HIV criminalisation advocacy must extend beyond HIV specific statutes

September 29, 2016

The fight to combat HIV criminalization is not new. After years of activism, gains are finally being made to repeal statutes that turn a person’s knowledge of their HIV status into a crime.

Just this year, Colorado’s HIV modernization bill comprehensively repealed almost all of the HIV-specific statutes in the state. This is an evidence-based success: Criminalizing people’s HIV status does not inhibit HIV transmission, but instead turns their knowledge and treatment of that status into evidence of a crime. This weaponizes their knowledge and their enrollment in the very care public health officials recommend, forcing people to weigh testing and treatment against fear of arrest.

With the growing success in fighting HIV criminalization, it is now time for advocates to take the conversation beyond the repeal of HIV-specific statutes and to confront the larger context of how criminalization encourages HIV transmission.

The growing data on where and when laws criminalizing a person’s status are implemented show that the people in the crosshairs of these laws are often those already criminalized through their engagement in sex work. The ostensible targets of HIV criminalization laws may be people who are not otherwise criminalized, but the data clearly show who faces most of their impact. The more common way that people who are HIV positive are criminalized for their status is not through general HIV criminalization statutes, but through laws that upgrade a misdemeanor prostitution charge to a felony if a sex worker is HIV positive.

The Williams Institute looked at who is charged and convicted of HIV-specific statutes in California found that “[t]he vast majority (95%) of all HIV-specific criminal incidents impacted people engaged in sex work or individuals suspected of engaging in sex work.” Research out of Nashville, Tennessee, corroborated this picture, with charges disproportionately targeting people arrested for prostitution, who then faced a felony upgrade and (until last year) were required to register as sex offenders for being HIV positive. However, these laws are not the only way criminalization increases sex workers’ vulnerability to HIV transmission, and advocacy must expand its vision to include the fuller context.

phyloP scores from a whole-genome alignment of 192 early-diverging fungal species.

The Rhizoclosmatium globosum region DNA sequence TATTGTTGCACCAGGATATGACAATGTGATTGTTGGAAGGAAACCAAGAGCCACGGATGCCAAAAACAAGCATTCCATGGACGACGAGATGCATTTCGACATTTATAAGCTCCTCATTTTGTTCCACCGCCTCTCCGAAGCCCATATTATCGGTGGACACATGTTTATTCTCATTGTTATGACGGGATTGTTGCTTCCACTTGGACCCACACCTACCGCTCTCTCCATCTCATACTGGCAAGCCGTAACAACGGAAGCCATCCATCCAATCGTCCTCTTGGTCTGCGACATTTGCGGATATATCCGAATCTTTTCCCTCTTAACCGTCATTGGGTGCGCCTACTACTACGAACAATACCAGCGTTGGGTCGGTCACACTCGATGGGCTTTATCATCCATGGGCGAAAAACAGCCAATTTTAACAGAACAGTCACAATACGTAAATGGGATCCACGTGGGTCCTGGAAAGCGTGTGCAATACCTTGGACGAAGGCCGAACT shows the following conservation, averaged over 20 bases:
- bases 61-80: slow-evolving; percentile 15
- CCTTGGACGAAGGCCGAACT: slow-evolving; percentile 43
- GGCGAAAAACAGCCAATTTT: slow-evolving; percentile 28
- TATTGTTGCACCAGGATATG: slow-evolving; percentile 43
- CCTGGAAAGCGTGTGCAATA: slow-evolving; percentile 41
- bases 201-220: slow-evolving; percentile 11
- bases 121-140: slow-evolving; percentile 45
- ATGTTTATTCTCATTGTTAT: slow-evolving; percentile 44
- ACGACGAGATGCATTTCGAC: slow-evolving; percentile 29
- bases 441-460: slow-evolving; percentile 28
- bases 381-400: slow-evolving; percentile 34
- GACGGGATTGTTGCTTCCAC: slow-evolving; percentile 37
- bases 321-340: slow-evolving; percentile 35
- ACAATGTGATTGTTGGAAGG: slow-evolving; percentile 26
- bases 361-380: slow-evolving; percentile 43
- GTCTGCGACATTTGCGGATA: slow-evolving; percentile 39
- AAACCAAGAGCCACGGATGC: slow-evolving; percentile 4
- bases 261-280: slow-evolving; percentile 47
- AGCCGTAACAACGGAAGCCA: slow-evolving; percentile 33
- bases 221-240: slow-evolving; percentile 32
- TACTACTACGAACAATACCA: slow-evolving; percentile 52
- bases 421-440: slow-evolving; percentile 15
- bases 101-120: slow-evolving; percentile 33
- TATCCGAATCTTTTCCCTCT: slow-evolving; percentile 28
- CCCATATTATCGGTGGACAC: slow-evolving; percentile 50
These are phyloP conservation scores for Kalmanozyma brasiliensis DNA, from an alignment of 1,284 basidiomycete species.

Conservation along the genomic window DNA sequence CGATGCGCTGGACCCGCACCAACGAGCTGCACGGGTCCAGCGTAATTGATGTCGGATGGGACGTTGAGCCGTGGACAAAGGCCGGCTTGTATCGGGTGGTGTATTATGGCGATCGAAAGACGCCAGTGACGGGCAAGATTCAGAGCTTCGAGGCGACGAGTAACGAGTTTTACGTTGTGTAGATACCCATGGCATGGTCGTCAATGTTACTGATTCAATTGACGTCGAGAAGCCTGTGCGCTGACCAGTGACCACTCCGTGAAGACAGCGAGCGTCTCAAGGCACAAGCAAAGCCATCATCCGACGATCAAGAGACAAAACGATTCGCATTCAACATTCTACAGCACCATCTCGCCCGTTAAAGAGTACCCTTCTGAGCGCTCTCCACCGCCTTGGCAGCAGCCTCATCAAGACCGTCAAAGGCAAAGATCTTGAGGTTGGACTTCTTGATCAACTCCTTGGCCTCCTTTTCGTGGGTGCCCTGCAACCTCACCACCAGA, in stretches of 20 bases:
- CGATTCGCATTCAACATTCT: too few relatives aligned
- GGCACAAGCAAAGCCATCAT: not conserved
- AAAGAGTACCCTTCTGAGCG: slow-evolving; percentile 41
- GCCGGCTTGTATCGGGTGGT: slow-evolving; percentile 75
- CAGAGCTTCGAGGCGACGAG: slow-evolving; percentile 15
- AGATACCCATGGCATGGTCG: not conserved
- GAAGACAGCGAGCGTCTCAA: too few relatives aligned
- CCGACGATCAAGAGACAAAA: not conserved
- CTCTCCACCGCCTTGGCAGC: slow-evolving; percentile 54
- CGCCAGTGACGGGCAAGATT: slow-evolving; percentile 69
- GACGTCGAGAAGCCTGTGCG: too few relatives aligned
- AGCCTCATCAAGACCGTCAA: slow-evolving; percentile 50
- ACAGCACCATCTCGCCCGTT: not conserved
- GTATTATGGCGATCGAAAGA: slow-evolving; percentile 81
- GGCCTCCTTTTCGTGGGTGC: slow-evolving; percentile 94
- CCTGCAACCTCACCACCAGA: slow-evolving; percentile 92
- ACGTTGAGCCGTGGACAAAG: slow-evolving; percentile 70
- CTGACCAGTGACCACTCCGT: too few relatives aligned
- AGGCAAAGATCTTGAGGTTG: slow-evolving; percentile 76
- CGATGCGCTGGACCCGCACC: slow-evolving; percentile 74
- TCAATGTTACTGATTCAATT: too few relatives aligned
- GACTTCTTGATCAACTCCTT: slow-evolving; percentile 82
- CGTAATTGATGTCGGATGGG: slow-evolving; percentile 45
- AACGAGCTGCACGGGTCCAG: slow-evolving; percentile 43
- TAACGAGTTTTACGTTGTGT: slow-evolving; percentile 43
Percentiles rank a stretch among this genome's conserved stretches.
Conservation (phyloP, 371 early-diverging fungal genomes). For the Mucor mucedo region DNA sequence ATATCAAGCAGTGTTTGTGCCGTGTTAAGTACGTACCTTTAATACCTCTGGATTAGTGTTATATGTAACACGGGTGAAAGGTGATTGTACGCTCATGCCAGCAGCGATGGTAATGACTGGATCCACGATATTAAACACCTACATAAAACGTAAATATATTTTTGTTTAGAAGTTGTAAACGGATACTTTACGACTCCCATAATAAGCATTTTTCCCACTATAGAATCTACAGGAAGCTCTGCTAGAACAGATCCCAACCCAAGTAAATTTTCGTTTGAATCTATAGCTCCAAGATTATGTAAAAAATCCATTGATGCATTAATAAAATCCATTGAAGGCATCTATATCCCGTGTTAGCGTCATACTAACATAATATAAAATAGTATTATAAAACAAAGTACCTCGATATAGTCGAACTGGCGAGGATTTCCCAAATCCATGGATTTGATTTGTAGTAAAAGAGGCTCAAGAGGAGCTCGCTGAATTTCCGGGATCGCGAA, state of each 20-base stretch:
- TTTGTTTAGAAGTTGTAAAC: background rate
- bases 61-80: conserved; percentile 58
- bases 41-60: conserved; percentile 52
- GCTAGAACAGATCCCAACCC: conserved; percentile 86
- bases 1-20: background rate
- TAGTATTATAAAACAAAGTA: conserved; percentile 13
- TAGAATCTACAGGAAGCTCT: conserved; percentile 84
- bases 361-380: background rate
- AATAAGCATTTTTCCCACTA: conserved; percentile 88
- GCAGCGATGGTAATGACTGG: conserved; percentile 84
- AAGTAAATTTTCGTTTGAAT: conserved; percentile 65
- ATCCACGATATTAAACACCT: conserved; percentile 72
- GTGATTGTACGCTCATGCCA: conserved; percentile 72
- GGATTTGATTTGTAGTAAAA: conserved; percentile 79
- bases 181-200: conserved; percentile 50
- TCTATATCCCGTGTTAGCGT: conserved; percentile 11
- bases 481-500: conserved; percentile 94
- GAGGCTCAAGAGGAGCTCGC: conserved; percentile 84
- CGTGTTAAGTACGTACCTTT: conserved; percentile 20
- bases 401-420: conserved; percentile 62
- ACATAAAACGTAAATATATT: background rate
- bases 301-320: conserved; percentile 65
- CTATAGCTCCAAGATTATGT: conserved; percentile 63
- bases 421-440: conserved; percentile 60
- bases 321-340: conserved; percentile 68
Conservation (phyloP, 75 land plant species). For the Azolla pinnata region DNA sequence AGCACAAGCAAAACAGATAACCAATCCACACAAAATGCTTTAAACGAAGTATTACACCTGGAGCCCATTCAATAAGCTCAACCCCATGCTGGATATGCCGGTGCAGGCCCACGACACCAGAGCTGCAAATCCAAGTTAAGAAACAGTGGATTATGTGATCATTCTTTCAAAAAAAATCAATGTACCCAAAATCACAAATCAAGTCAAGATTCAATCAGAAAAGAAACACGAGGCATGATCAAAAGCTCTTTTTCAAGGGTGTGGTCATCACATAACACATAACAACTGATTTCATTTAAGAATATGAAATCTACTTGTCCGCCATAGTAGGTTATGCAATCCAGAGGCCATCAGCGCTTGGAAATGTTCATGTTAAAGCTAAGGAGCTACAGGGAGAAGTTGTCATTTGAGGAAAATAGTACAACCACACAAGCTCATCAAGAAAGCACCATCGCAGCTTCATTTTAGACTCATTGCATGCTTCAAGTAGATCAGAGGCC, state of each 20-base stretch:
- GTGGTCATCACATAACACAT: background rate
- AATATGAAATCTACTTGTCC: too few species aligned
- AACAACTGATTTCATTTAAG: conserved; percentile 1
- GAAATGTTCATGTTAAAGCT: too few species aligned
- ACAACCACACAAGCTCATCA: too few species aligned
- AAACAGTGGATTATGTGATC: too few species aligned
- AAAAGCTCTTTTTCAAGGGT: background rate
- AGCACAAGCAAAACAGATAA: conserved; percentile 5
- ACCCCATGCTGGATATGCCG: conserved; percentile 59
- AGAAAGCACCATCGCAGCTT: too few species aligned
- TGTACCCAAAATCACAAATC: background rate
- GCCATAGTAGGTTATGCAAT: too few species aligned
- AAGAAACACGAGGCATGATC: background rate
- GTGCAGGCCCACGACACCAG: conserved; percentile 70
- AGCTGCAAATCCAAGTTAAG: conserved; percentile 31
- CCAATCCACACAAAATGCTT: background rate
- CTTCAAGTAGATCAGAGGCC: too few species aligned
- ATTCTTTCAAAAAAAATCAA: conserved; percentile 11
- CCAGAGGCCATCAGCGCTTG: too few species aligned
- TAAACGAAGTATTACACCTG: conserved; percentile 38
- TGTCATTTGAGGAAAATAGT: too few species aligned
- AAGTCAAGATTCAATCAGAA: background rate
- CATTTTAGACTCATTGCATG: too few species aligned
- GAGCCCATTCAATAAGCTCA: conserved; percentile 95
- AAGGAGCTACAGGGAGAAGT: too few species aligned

At the Sex Workers Project, we work with individuals who trade sex across the spectrum of choice, circumstance and coercion. For sex workers, the relationship between criminalization and health is complex and deeply interwoven.

When we look at the role of HIV transmission in the lives of our clients and community, it is not simply HIV-specific statutes, but the tactics of policing and the instability created through criminalization that increase people’s vulnerability. If the long-term goal is to end the spread of HIV, advocacy should target criminalization more holistically and see HIV modernization, or the on-going state-by-state push to repeal these statutes, as just one of the initial steps needed to explore the nexus between public health and criminalization.